Currency is the anchor of modern society. Bartering which started off with items like animal skins, salt, weapons, etc., gave way over time to currency, the paper and coins-based medium of exchange. The evolution of money has given birth to digital currency. Digital currencies are an overall superset for currencies such as digital money, electronic money, e-money, electronic currency, cybercash, and virtual currency, which includes cryptocurrencies. Digital currency can also mean traditional monetary assets in digital format.
In legal terms, there are broadly speaking, two types of digital currencies; Central Bank Digital Currency (CBDC) denominated to a sovereign currency, that is issuing a digital form of its fiat money and Non-Central Bank Digital Currency controlled by developer(s), founder(s) or a defined network protocol.
What is Virtual Currency?
Virtual currency is a currency created and held within the blockchain network with no central control or centralized banking authority. Virtual currency transactions are usually instantaneous and run at lower costs compared to traditional payment methods which need banks or clearing houses to guide transactions. Virtual currency-based electronic transactions do not have any central clearinghouses but are backed by necessary record-keeping, ensuring transparency in all transactions. Virtual currencies could be cryptocurrency, coupon, or rewards-linked monetary systems. The first cryptocurrency, Bitcoin, was created in 2009 by unidentified person/s using the alias, Satoshi Nakamoto. Cryptocurrencies are not regulated and rely on cryptography as a system of management, control, verification, security, and the mechanism for creating new currency. Apart from Bitcoin and Ethereum, other virtual currencies are Litecoin (LTC), Cardona (ADA), Polkadot (DOT), Bitcoin Cash (BCH), Stellar (XLM), ChainLink, Binance Coin (BNB), Tether (USDT), Monero (XMR) etc.
Cryptocurrencies are open to the public at large, and anyone can join and start a transaction. The volatility and lack of control in this sphere, however, means unscrupulous persons can create situations to defraud persons. Further, cryptocurrencies are unstable. A way to deal with this is by using so called stablecoins, for example, a reserve asset (external reference) such as the U.S dollar or commodity price like gold which makes use of different methods to achieve price stability. Also, some entities back cryptocurrency, for instance Facebook’s currency called Diem (formally known as Libra).
What is Central Bank Digital Currency (CBDC)
CBDC is a digital currency issued by and regulated by a central bank as the legally mandated monetary authority for a particular territory. CBDC is centralized and uses an electronic record or token issued by a central bank. The Bank for International Settlements (BIS) recommends 14 characteristics for CBDC with the overriding feature being that it aligns with the financial stability goal of a central bank as a country’s critical monetary institution.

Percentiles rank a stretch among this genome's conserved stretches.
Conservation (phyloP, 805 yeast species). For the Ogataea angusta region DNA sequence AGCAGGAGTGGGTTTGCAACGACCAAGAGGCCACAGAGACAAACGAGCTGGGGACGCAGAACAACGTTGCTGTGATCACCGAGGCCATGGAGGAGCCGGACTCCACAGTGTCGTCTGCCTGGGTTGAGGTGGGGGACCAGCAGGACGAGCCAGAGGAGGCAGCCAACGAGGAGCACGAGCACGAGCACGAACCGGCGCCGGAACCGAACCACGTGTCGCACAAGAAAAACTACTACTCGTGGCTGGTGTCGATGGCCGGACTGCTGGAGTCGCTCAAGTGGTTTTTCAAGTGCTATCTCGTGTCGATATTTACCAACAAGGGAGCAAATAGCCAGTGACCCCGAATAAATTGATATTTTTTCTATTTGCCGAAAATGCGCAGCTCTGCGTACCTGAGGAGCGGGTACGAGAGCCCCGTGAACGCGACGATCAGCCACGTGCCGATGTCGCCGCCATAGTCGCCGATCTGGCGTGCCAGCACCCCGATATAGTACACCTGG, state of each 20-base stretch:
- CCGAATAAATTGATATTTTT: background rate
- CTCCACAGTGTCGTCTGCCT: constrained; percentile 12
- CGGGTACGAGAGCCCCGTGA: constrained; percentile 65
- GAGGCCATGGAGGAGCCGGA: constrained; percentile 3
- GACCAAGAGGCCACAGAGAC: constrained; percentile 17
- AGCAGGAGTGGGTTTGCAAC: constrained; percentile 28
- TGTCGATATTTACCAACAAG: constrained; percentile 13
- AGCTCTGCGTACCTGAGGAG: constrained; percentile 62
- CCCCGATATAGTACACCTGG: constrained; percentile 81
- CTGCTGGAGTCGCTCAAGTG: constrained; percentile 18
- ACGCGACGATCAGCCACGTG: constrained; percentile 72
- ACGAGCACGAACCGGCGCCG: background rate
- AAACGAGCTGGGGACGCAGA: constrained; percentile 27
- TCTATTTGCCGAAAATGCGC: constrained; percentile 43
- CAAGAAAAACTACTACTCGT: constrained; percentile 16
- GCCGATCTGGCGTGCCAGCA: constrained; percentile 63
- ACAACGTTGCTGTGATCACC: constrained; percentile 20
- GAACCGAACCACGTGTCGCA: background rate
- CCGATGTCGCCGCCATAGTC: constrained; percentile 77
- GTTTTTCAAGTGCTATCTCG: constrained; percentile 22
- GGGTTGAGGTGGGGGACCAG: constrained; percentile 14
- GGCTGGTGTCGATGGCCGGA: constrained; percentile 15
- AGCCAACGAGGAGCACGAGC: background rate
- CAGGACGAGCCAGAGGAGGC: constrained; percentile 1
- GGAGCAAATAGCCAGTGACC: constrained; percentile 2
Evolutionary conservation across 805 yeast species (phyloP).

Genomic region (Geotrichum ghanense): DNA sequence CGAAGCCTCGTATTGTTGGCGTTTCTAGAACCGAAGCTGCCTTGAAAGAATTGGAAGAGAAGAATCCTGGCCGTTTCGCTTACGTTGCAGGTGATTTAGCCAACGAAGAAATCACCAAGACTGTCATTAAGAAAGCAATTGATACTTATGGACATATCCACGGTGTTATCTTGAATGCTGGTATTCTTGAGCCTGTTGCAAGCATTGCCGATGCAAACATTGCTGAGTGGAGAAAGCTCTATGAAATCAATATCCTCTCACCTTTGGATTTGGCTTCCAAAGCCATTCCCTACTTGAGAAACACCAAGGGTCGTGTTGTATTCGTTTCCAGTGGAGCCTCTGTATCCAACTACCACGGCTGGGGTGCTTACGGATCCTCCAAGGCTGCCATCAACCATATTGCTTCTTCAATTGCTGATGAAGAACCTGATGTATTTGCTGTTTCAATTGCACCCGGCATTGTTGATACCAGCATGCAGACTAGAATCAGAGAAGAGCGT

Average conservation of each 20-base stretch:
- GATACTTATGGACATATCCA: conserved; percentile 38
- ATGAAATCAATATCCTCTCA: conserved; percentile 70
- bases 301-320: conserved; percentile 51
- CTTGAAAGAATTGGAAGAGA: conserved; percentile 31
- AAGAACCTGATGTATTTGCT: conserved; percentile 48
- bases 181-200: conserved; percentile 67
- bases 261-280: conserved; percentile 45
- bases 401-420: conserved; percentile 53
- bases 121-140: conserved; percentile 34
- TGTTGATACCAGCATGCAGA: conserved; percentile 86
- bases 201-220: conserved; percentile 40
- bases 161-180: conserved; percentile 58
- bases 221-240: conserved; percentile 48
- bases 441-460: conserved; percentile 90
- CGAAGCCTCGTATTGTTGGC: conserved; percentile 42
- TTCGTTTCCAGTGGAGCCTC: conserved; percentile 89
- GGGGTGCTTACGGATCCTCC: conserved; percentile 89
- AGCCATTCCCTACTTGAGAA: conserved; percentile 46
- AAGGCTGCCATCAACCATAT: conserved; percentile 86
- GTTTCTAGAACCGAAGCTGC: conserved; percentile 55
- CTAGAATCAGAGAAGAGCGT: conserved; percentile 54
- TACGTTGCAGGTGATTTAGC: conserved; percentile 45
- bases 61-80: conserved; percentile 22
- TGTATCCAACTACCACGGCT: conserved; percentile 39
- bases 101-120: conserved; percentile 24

Many central banks are still working through how to issue CBDC. China is ahead of the curve and recently started issuing CBDC to its citizens as a pilot programme. According to https://www.atlanticcouncil.org/cbdctracker/, which tracks 83 Countries/Currency Unions in terms of CBDC status, revealed the following: 5 countries have now fully launched a digital currency, 14 countries are at Pilot phase, 16 countries at development phase and 32 countries at the research phase, ten countries are inactive, two have canceled, and four countries are still working through options. The Bank of Ghana is expected to start piloting digital currency fully backed by the cedi in 2021.
Virtual currency versus Digital currency
Virtual currencies are different from digital currency in a number of ways. Digital currency is just a digital form of currency issued by a bank in digital format, such as a digital dollar, digital euro, or digital yuan. Secondly, virtual currencies are more volatile and do not have the security offered by digital currency since central banks do not back them. Digital currency can be issued by central banks without any limit in comparison to cryptocurrency like Bitcoin, which is constrained since the number of Bitcoins cannot be more than 21 million, a limit encoded in Bitcoin’s source code and enforced by nodes on the network. Lastly, cryptocurrency price is set by supply and demand, whereas digital currency value is based on legal tender.
It is this writer’s expectation that more and more countries will begin to issue CBDC, and this is likely to run alongside traditional currency. Ultimately, the prediction is that this CBDC will be the country’s official currency in the long run. Traditional paper-based currency and coins are getting closer to the end of their lifespan, and there will be a fierce contest between CBDC and cryptocurrency as replacements. At the end of the day, one form of digital-based currency either regulated or unregulated will surely win the day.
Kwami Ahiabenu, II is a Technology Innovations Consultant